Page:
Nova Scotia escaped without an epidemic of cholera in 1832, but the magistrates nevertheless became the objects of popular wrath because it was their duty to raise taxes to finance sanitation projects. Indeed, criticism of local policies generally extended to them regardless of whether or not they were to blame. This tendency was especially evident during the cholera epidemic which did come in 1834. In that year Lieutenant Governor Sir Colin Campbell forced local health boards to make all the decisions concerning the epidemic. Head was fully occupied by his duties as a health warden, but during the fall he had to bear the attacks on the magistrates which culminated in letters published in the Novascotian, or Colonial Herald by Joseph Howe*. These attacks were partly the result of the fear and frustration created by the epidemic. In another, more basic, sense the epidemic merely crystallized a resentment against the magistrates which had been developing for some years.
Head was not prepared to compromise with his critics. He had taken his duties seriously, his record of attendance in the sessions was good, and his dedication had been recognized in 1831 by his appointment to the Inferior Court of Common Pleas. Nor was he prepared to accept any public criticism of other magistrates. In fact, he shared the view that, since the magistrates were appointed by the executive, they were responsible only to it and should be shielded from unwarranted attacks. Head was thus one of the magistrates who urged the government to prosecute Howe for criminal libel. He received a shock when Howe was unexpectedly acquitted and perhaps a worse one when a committee appointed by the provincial government reported that the magistrates had not carried out their duties responsibly. Unlike some of his fellow magistrates who withdrew from public affairs after these attacks, Head continued to serve and in 1835 was appointed to the central board of health.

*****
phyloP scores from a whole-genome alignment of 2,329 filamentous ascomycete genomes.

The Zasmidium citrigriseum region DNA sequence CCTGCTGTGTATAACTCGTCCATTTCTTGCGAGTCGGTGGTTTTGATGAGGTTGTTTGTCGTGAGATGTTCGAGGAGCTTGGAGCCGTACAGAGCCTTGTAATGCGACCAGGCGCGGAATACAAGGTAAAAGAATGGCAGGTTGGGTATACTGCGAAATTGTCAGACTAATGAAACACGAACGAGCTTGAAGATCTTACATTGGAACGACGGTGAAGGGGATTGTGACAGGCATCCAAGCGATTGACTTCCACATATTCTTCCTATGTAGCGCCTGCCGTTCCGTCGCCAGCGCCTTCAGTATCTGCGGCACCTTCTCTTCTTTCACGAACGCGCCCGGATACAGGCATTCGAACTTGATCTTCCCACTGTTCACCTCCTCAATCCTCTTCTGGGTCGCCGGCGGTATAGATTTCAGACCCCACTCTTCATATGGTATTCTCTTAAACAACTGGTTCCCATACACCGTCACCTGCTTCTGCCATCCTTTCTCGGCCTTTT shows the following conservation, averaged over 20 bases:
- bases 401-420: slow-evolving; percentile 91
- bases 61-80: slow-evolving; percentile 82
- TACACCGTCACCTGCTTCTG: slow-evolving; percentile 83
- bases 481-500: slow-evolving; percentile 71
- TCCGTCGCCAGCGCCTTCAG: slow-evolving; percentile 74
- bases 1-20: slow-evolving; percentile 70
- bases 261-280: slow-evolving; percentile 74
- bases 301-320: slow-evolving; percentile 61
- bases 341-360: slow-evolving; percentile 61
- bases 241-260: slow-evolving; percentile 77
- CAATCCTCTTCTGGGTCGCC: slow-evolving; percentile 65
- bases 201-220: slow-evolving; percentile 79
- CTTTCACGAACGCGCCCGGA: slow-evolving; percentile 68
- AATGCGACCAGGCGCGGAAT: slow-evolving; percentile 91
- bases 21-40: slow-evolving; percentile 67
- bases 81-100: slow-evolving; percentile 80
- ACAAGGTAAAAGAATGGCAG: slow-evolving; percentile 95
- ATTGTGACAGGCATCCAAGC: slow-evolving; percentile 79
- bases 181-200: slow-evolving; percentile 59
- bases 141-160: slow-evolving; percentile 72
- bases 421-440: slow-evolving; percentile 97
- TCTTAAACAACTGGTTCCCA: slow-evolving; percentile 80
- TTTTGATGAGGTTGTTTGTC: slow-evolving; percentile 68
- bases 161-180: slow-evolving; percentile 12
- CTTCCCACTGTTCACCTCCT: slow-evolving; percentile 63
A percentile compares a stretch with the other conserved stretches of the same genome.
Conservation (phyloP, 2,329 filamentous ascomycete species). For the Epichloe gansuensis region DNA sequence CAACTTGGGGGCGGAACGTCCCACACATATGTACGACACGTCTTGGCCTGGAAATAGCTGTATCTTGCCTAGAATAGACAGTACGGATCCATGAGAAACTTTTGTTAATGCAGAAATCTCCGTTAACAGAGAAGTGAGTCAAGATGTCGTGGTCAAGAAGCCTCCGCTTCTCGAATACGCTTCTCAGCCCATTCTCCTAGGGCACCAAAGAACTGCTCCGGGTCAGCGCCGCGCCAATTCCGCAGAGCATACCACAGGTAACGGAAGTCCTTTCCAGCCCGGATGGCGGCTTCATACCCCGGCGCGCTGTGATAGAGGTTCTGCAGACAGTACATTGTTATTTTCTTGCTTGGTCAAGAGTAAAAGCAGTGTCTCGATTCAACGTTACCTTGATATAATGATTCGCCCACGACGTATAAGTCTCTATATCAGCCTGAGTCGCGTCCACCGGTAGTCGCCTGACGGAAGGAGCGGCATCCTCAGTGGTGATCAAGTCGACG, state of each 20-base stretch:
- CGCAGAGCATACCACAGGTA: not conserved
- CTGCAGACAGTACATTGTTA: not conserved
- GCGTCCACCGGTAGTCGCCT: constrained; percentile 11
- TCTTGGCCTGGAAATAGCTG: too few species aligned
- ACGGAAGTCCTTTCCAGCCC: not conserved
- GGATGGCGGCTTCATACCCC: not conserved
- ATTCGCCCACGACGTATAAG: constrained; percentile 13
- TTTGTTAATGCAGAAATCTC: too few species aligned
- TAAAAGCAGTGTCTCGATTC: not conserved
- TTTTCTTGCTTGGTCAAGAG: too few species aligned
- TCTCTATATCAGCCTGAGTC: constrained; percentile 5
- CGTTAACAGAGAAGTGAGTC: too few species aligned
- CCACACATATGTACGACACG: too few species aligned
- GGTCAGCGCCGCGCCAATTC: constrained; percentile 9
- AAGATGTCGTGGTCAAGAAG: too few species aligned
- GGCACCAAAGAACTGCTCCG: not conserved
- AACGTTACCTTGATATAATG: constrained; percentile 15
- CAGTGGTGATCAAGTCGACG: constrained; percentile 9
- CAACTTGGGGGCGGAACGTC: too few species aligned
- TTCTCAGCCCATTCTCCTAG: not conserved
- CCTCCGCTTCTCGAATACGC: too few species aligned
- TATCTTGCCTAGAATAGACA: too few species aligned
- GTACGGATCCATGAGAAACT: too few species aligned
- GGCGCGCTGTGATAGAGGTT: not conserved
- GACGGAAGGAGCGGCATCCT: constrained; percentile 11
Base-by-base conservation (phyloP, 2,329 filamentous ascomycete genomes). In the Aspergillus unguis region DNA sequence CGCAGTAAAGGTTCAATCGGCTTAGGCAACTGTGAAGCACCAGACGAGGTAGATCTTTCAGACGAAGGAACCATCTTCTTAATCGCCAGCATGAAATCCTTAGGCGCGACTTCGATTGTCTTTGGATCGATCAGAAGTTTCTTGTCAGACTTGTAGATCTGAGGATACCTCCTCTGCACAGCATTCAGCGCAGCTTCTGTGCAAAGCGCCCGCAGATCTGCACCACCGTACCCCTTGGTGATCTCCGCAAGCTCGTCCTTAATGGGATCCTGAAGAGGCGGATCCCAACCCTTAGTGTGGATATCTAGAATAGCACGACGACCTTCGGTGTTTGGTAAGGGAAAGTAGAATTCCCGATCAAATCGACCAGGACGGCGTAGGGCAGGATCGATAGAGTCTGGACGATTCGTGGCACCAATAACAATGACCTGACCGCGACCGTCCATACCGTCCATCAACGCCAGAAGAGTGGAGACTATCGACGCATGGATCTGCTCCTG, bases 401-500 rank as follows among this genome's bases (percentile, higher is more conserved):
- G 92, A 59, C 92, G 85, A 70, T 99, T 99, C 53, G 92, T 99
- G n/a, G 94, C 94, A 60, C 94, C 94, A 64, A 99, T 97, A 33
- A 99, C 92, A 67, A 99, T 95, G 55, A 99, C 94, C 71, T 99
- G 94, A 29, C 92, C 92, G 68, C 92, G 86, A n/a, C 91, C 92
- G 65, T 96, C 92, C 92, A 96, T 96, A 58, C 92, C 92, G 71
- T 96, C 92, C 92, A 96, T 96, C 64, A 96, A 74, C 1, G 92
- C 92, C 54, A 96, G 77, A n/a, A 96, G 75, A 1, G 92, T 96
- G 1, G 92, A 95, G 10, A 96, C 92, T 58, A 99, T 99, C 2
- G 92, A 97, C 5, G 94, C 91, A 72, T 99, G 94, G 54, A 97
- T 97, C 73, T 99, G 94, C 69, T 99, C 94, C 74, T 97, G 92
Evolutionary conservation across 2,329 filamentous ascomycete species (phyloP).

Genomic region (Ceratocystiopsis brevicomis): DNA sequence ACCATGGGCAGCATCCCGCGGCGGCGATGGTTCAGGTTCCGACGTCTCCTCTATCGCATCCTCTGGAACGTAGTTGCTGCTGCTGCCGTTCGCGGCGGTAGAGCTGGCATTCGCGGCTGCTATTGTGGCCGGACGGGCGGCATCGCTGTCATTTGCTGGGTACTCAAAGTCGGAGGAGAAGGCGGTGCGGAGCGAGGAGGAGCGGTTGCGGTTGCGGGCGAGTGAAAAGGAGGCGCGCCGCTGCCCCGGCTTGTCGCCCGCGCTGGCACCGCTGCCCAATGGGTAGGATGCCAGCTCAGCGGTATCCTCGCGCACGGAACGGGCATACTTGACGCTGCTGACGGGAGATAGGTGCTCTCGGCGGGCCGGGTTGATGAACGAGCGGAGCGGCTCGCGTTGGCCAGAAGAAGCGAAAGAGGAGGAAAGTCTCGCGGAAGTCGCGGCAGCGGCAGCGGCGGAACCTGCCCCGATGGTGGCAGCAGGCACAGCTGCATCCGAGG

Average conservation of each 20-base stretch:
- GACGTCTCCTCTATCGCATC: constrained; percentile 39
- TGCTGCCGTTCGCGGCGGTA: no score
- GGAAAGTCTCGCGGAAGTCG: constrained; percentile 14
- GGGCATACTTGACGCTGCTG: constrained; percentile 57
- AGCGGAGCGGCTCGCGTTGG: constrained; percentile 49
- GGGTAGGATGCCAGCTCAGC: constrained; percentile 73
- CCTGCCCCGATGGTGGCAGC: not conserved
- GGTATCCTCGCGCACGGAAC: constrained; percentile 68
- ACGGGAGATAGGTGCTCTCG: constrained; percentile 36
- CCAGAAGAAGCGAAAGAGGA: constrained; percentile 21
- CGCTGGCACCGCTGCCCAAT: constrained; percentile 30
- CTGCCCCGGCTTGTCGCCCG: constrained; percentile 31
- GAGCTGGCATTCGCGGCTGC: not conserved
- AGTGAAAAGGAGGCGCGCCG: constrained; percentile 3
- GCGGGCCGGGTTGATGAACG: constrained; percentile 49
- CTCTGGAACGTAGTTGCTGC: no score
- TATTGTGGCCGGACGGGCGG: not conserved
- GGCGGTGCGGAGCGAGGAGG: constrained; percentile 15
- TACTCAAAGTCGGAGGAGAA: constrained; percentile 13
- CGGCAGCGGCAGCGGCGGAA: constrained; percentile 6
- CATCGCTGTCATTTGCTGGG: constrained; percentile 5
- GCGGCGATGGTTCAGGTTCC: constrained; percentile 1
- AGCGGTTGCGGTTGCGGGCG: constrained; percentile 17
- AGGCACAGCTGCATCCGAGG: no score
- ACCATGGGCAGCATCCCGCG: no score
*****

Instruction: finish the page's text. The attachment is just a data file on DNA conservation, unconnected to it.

In 1837 Head died of typhus fever. His widow soon discovered that the estate was in poor condition. Although his debts could have been cleared by the sale of some large tracts of land, because Head had died intestate it was not until 1841 that the administrators of the estate were able to settle the accounts.
PANS, RG 1, 214 1/2 (transcripts); RG 25, C, 5; RG 34-312, P, 10. Royal College of Surgeons of England (London), Membership records, 1803–26. N.S., House of Assembly, Journal and proc., 1814–35. Acadian Recorder, 1804–37, esp. 18 Jan. 1817, 18 Nov. 1837. Nova-Scotia Royal Gazette, 1804–37. J. M. Beck, Joseph Howe (2v., Kingston, Ont., and Montreal, 1982), 1. Geoffrey Bilson, A darkened house: cholera in nineteenth-century Canada (Toronto, 1980). G. E. Hart, “The Halifax Poor Man’s Friend Society, 1820–27; an early social experiment,” CHR, 34 (1953): 109–23.